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Emmys acknowledge TV’s tough times


A year after its least-watched telecast ever, the Emmy Awards plaintively acknowledged TV’s changing role in the Internet age, bringing a collective sense of reckoning to the revamped show with everything from scripted jokes about the decline of networks to unemployed stars openly jobseeking.

And the gallows humor started from the top: Neil Patrick Harris opened Sunday’s ceremony with “Put Down the Remote,” in which the first-time host urged viewers “Don’t touch that dial/It’s been quite a while since the dial was in style, but you know what I mean … Don’t jump online/’cause this fine mug of mine needs a huge high-def screen.”

Best drama and comedy series trophies went to repeat winners “Mad Men” and “30 Rock,” respectively. The top honors for the relative ratings lightweights showed once again that critics and academy voters aren’t always in synch with TV viewers, another factor in the erosion of Emmys ratings.

Last year, “Mad Men” became the first basic cable show to win a top series award during a telecast watched by 12.3 million — the Emmys’ smallest audience ever. The sleek 1960s Madison Avenue saga has become a cultural touchstone, but not a mainstream hit, a fact that wasn’t lost on series creator Matthew Weiner as he accepted the award for a second straight year.

“It is an amazing time to work in TV,” Weiner said. “And I know that everything is changing, but I’m not afraid of it because I feel like all these different media is just more choice and more entertainment. It’s better for the viewers in the end and I’m glad to be a part of it.”

Thanks in part to Patrick’s star turn, the show itself seemed back on track, though its participants were all too aware of what the industry faces. At one point, presenter Ricky Gervais razzed the Emmycast, cracking an inside joke he said was “just for the 5,000 people in this room — not for the 5,000 people watching at home.”

And in another sign of the times, not all winners had to be on set early Monday morning.

Kristin Chenoweth, the first winner of the night, struggled to hold back tears as she accepted the Emmy for best supporting actress in a comedy for “Pushing Daisies,” which was canceled by ABC.

“I’m not employed now, so I’d like to be on ‘Mad Men,'” she said. “I also like ‘The Office’ and ’24.’ Thank you so much to the academy for recognizing a show that’s no longer on the air.” (Chenoweth was later examined by onsite paramedics because she felt a migraine coming on, but felt better after lying down and hoped to attend afterparties, spokeswoman Meghan Prophet said.)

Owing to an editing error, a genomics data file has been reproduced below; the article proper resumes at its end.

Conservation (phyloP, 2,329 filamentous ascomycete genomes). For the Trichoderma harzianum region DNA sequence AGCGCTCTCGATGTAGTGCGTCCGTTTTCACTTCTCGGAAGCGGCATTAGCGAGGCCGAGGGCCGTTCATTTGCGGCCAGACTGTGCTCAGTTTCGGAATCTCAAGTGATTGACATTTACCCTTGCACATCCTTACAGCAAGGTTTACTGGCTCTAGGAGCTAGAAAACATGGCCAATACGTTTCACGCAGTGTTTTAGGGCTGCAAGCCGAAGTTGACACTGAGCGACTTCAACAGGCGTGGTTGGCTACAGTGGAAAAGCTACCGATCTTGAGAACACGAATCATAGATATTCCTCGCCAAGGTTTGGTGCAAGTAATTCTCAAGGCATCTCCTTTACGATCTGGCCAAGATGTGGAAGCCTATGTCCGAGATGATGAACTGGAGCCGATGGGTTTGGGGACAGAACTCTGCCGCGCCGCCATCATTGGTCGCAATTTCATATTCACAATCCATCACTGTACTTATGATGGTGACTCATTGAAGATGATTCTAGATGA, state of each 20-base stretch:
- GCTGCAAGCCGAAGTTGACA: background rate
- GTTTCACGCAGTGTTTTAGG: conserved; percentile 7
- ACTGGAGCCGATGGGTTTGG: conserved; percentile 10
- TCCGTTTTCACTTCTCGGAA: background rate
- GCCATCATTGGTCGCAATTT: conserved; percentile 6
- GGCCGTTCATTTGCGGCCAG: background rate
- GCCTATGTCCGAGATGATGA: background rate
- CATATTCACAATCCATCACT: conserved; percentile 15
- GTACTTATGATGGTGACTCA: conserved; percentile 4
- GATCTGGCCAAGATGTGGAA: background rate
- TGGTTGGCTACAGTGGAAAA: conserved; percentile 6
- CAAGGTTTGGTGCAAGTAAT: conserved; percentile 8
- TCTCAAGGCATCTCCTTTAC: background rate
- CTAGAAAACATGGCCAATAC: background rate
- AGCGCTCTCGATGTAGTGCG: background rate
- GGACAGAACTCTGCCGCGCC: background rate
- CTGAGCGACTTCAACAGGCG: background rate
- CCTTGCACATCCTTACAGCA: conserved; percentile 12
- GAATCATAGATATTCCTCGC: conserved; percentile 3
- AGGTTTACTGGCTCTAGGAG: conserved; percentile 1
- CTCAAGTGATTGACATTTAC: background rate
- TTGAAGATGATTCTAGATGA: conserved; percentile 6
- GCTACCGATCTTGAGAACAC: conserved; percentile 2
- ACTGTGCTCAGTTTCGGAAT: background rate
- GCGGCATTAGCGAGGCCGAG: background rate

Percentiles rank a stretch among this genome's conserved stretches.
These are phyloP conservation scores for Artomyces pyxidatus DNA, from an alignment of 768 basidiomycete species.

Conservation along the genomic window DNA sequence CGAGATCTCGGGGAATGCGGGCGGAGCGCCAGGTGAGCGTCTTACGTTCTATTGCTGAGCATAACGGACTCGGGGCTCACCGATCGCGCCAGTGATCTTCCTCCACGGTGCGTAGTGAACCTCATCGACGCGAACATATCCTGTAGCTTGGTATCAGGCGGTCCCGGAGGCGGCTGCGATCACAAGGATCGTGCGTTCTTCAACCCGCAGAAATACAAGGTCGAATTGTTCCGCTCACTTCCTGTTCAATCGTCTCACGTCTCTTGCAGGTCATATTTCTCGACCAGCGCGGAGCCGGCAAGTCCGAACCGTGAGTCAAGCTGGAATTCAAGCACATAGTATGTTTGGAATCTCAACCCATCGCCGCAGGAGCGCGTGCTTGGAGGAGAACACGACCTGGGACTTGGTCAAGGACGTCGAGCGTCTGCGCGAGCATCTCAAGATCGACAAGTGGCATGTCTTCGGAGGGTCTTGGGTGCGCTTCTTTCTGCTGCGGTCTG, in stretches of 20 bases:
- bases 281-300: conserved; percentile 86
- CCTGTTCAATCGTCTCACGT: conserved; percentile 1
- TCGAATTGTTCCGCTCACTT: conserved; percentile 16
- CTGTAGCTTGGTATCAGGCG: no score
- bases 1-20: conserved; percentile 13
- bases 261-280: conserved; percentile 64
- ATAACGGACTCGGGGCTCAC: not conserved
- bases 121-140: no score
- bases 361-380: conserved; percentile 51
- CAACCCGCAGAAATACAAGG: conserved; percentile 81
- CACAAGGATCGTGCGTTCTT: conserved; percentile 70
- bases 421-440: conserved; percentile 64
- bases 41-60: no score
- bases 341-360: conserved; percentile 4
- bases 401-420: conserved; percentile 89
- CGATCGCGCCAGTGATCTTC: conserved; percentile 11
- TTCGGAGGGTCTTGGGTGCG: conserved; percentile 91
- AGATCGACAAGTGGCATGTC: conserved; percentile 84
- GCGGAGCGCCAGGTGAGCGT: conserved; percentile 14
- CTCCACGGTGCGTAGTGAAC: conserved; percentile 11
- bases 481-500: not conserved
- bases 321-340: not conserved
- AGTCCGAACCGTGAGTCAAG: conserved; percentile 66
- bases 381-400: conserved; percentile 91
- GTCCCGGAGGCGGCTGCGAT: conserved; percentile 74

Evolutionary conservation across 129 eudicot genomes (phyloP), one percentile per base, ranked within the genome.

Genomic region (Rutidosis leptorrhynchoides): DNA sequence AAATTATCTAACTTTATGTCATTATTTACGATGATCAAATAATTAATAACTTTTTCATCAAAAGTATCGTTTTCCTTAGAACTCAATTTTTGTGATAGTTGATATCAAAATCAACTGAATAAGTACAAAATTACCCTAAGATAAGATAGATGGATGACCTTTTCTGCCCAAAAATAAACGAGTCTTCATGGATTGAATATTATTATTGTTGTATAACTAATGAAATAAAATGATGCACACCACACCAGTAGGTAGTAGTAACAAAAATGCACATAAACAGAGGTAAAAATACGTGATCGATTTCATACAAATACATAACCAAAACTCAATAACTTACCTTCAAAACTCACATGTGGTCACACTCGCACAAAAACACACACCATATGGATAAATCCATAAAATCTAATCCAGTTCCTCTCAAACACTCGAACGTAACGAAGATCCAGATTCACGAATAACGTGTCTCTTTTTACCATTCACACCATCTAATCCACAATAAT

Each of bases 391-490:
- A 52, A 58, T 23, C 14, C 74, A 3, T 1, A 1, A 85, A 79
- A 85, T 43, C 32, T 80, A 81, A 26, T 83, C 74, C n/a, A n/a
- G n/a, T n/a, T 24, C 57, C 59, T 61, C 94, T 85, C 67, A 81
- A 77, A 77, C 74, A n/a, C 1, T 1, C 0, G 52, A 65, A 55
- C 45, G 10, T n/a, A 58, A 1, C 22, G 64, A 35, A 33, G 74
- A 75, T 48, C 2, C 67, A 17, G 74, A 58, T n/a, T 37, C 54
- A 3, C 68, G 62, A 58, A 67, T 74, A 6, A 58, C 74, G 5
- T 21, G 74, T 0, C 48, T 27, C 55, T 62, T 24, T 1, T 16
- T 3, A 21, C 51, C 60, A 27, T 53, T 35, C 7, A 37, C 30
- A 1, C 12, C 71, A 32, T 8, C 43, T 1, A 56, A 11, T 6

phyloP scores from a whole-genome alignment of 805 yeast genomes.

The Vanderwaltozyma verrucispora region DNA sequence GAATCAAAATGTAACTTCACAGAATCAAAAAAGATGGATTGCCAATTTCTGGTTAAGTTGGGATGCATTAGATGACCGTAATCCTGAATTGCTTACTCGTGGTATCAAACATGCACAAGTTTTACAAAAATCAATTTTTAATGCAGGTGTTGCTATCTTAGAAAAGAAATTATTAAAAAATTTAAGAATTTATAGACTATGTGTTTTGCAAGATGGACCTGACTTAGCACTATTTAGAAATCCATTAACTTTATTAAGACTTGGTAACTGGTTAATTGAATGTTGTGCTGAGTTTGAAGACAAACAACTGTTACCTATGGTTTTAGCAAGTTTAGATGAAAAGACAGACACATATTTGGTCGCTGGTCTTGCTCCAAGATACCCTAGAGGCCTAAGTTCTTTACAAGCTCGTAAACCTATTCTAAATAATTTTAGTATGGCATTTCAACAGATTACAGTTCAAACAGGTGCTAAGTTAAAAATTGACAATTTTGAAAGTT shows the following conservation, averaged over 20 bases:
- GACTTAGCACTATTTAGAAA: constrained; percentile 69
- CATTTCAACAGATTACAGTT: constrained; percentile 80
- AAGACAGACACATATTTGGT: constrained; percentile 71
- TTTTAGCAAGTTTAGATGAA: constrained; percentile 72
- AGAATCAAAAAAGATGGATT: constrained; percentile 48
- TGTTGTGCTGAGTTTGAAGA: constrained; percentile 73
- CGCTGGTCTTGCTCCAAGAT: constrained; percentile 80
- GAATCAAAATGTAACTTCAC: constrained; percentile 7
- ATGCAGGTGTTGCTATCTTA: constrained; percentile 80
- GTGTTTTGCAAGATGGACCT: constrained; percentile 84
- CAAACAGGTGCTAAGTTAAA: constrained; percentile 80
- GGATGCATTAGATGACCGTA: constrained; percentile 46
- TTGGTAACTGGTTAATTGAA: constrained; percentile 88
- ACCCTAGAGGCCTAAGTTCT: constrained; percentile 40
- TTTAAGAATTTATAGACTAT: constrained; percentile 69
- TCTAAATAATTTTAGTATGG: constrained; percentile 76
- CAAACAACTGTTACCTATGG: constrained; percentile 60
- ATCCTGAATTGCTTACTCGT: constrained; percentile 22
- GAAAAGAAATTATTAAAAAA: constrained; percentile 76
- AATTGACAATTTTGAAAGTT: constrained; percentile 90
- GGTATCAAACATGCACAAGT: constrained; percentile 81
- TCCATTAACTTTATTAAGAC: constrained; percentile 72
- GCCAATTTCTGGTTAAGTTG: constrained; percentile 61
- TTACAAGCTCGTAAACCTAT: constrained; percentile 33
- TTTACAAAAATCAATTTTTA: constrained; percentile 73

At least one ratings juggernaut took a trophy when Jon Cryer of “Two and a Half Men” won a supporting acting Emmy. Cryer, whose series is the most-watched comedy on TV, brought a wry tone to his speech.

“I used to think that awards were just shallow tokens of momentary popularity, but now I realize they are the only true measure of a person’s worth as a human being,” Cryer quipped.

Last year, “30 Rock” creatorstar Tina Fey used her moment in the spotlight to beg for more viewers. This time, in accepting the show’s third straight win for best comedy series, she slyly called out her own network’s cost-saving move that has irked many creative types in the industry: blocking out five nights of prime-time slots for Jay Leno.

“We want to thank our friends at NBC for keeping us on the air,” she said, “even though we are so much more expensive than a talk show.”

At one point, Harris took his own swipe at broadcast TV during a sketch in his alter ego as Dr. Horrible, the mad scientist of “Dr. Horrible’s Sing-along Blog,” an online musical comedy he created during the Writers Guild strike.

“Television is dead,” sneered Dr. Horrible. “The future of home entertainment is the Internet. Why watch something like this (he spread his arms grandly) when you can see it like this,” whereupon he snapped his fingers and the screen shrunk to postagestamp size. (He also touted online entertainment’s lack of interruptions — the screen then hiccuped into “buffering” mode — and panicked when his computer battery began fading, ending the bit.)

Harris’ snappy turn as host earned on-air kudos from several people onstage, including Jon Stewart, a double winner for Comedy Central’s “The Daily Show,” and Jeff Probst, a repeat winner as reality show host for “Survivor.”

“Neil Patrick Harris, THIS is how you host the Emmys. Nice job,” said Probst, who took part in last year’s five-host debacle.

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